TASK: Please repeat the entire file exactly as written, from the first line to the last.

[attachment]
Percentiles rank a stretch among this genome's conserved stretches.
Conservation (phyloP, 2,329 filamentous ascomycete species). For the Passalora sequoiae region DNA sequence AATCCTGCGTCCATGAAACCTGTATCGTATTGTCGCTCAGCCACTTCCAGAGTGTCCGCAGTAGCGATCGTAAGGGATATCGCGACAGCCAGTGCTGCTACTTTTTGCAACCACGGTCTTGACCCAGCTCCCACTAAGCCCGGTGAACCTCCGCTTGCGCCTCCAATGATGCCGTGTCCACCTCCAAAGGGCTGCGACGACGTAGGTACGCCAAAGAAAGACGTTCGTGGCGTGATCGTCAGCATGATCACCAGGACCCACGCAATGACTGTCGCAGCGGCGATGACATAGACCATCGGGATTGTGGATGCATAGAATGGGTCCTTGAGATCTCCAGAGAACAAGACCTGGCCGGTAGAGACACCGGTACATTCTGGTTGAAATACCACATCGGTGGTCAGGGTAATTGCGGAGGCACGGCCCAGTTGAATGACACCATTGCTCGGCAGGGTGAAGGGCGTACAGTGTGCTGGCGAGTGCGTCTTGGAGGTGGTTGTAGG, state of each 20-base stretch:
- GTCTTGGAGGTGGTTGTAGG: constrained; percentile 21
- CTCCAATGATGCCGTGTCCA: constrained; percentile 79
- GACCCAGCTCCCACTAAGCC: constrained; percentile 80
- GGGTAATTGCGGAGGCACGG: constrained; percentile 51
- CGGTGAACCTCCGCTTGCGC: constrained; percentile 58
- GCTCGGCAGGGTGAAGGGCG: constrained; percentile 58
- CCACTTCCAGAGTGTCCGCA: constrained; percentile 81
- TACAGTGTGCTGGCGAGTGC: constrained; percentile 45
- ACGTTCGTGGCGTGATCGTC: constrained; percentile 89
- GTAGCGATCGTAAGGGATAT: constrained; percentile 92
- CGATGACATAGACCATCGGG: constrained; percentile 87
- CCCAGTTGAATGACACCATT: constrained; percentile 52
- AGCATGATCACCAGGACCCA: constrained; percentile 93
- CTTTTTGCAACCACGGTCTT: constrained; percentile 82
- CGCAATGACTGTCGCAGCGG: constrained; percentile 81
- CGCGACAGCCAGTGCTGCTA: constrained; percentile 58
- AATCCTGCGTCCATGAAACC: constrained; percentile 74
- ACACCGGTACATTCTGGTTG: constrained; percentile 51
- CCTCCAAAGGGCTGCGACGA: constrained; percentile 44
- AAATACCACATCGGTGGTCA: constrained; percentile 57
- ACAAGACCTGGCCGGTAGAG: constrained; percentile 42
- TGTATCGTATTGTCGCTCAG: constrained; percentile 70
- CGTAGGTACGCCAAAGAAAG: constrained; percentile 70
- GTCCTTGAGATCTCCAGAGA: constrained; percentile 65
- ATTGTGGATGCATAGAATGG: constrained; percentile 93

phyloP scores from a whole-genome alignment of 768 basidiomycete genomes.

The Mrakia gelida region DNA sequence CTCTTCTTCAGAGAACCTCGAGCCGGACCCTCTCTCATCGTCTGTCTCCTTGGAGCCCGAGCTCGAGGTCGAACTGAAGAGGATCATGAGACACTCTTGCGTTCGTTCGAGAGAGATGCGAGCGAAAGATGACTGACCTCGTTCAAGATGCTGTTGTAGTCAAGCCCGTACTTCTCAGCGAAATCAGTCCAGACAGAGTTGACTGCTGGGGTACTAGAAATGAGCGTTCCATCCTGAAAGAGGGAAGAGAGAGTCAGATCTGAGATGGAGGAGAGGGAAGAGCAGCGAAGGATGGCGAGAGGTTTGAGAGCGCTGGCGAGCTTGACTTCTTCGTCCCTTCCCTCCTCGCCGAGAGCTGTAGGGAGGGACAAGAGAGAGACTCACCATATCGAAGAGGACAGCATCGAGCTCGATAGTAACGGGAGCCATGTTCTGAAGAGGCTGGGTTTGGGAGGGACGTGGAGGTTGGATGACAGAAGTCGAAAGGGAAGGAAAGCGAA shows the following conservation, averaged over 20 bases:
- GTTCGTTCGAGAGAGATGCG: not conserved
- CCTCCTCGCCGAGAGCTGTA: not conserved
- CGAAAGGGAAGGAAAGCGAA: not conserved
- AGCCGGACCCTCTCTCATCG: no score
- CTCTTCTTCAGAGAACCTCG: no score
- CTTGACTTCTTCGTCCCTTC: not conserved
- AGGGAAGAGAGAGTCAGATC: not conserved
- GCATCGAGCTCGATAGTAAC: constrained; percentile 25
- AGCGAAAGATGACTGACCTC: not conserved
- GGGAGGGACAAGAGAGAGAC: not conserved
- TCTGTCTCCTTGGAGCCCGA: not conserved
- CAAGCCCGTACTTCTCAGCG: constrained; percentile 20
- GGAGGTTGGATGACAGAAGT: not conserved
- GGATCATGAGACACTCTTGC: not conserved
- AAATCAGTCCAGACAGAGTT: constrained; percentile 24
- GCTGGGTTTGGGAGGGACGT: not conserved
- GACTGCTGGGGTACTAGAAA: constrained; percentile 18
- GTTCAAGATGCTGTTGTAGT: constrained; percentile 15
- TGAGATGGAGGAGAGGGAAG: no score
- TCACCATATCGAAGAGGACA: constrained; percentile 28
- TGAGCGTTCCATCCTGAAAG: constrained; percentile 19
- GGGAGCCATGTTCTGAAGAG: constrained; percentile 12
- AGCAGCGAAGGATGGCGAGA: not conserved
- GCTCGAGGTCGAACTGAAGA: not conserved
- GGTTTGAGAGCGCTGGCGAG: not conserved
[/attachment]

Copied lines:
Percentiles rank a stretch among this genome's conserved stretches.
Conservation (phyloP, 2,329 filamentous ascomycete species). For the Passalora sequoiae region DNA sequence AATCCTGCGTCCATGAAACCTGTATCGTATTGTCGCTCAGCCACTTCCAGAGTGTCCGCAGTAGCGATCGTAAGGGATATCGCGACAGCCAGTGCTGCTACTTTTTGCAACCACGGTCTTGACCCAGCTCCCACTAAGCCCGGTGAACCTCCGCTTGCGCCTCCAATGATGCCGTGTCCACCTCCAAAGGGCTGCGACGACGTAGGTACGCCAAAGAAAGACGTTCGTGGCGTGATCGTCAGCATGATCACCAGGACCCACGCAATGACTGTCGCAGCGGCGATGACATAGACCATCGGGATTGTGGATGCATAGAATGGGTCCTTGAGATCTCCAGAGAACAAGACCTGGCCGGTAGAGACACCGGTACATTCTGGTTGAAATACCACATCGGTGGTCAGGGTAATTGCGGAGGCACGGCCCAGTTGAATGACACCATTGCTCGGCAGGGTGAAGGGCGTACAGTGTGCTGGCGAGTGCGTCTTGGAGGTGGTTGTAGG, state of each 20-base stretch:
- GTCTTGGAGGTGGTTGTAGG: constrained; percentile 21
- CTCCAATGATGCCGTGTCCA: constrained; percentile 79
- GACCCAGCTCCCACTAAGCC: constrained; percentile 80
- GGGTAATTGCGGAGGCACGG: constrained; percentile 51
- CGGTGAACCTCCGCTTGCGC: constrained; percentile 58
- GCTCGGCAGGGTGAAGGGCG: constrained; percentile 58
- CCACTTCCAGAGTGTCCGCA: constrained; percentile 81
- TACAGTGTGCTGGCGAGTGC: constrained; percentile 45
- ACGTTCGTGGCGTGATCGTC: constrained; percentile 89
- GTAGCGATCGTAAGGGATAT: constrained; percentile 92
- CGATGACATAGACCATCGGG: constrained; percentile 87
- CCCAGTTGAATGACACCATT: constrained; percentile 52
- AGCATGATCACCAGGACCCA: constrained; percentile 93
- CTTTTTGCAACCACGGTCTT: constrained; percentile 82
- CGCAATGACTGTCGCAGCGG: constrained; percentile 81
- CGCGACAGCCAGTGCTGCTA: constrained; percentile 58
- AATCCTGCGTCCATGAAACC: constrained; percentile 74
- ACACCGGTACATTCTGGTTG: constrained; percentile 51
- CCTCCAAAGGGCTGCGACGA: constrained; percentile 44
- AAATACCACATCGGTGGTCA: constrained; percentile 57
- ACAAGACCTGGCCGGTAGAG: constrained; percentile 42
- TGTATCGTATTGTCGCTCAG: constrained; percentile 70
- CGTAGGTACGCCAAAGAAAG: constrained; percentile 70
- GTCCTTGAGATCTCCAGAGA: constrained; percentile 65
- ATTGTGGATGCATAGAATGG: constrained; percentile 93

phyloP scores from a whole-genome alignment of 768 basidiomycete genomes.

The Mrakia gelida region DNA sequence CTCTTCTTCAGAGAACCTCGAGCCGGACCCTCTCTCATCGTCTGTCTCCTTGGAGCCCGAGCTCGAGGTCGAACTGAAGAGGATCATGAGACACTCTTGCGTTCGTTCGAGAGAGATGCGAGCGAAAGATGACTGACCTCGTTCAAGATGCTGTTGTAGTCAAGCCCGTACTTCTCAGCGAAATCAGTCCAGACAGAGTTGACTGCTGGGGTACTAGAAATGAGCGTTCCATCCTGAAAGAGGGAAGAGAGAGTCAGATCTGAGATGGAGGAGAGGGAAGAGCAGCGAAGGATGGCGAGAGGTTTGAGAGCGCTGGCGAGCTTGACTTCTTCGTCCCTTCCCTCCTCGCCGAGAGCTGTAGGGAGGGACAAGAGAGAGACTCACCATATCGAAGAGGACAGCATCGAGCTCGATAGTAACGGGAGCCATGTTCTGAAGAGGCTGGGTTTGGGAGGGACGTGGAGGTTGGATGACAGAAGTCGAAAGGGAAGGAAAGCGAA shows the following conservation, averaged over 20 bases:
- GTTCGTTCGAGAGAGATGCG: not conserved
- CCTCCTCGCCGAGAGCTGTA: not conserved
- CGAAAGGGAAGGAAAGCGAA: not conserved
- AGCCGGACCCTCTCTCATCG: no score
- CTCTTCTTCAGAGAACCTCG: no score
- CTTGACTTCTTCGTCCCTTC: not conserved
- AGGGAAGAGAGAGTCAGATC: not conserved
- GCATCGAGCTCGATAGTAAC: constrained; percentile 25
- AGCGAAAGATGACTGACCTC: not conserved
- GGGAGGGACAAGAGAGAGAC: not conserved
- TCTGTCTCCTTGGAGCCCGA: not conserved
- CAAGCCCGTACTTCTCAGCG: constrained; percentile 20
- GGAGGTTGGATGACAGAAGT: not conserved
- GGATCATGAGACACTCTTGC: not conserved
- AAATCAGTCCAGACAGAGTT: constrained; percentile 24
- GCTGGGTTTGGGAGGGACGT: not conserved
- GACTGCTGGGGTACTAGAAA: constrained; percentile 18
- GTTCAAGATGCTGTTGTAGT: constrained; percentile 15
- TGAGATGGAGGAGAGGGAAG: no score
- TCACCATATCGAAGAGGACA: constrained; percentile 28
- TGAGCGTTCCATCCTGAAAG: constrained; percentile 19
- GGGAGCCATGTTCTGAAGAG: constrained; percentile 12
- AGCAGCGAAGGATGGCGAGA: not conserved
- GCTCGAGGTCGAACTGAAGA: not conserved
- GGTTTGAGAGCGCTGGCGAG: not conserved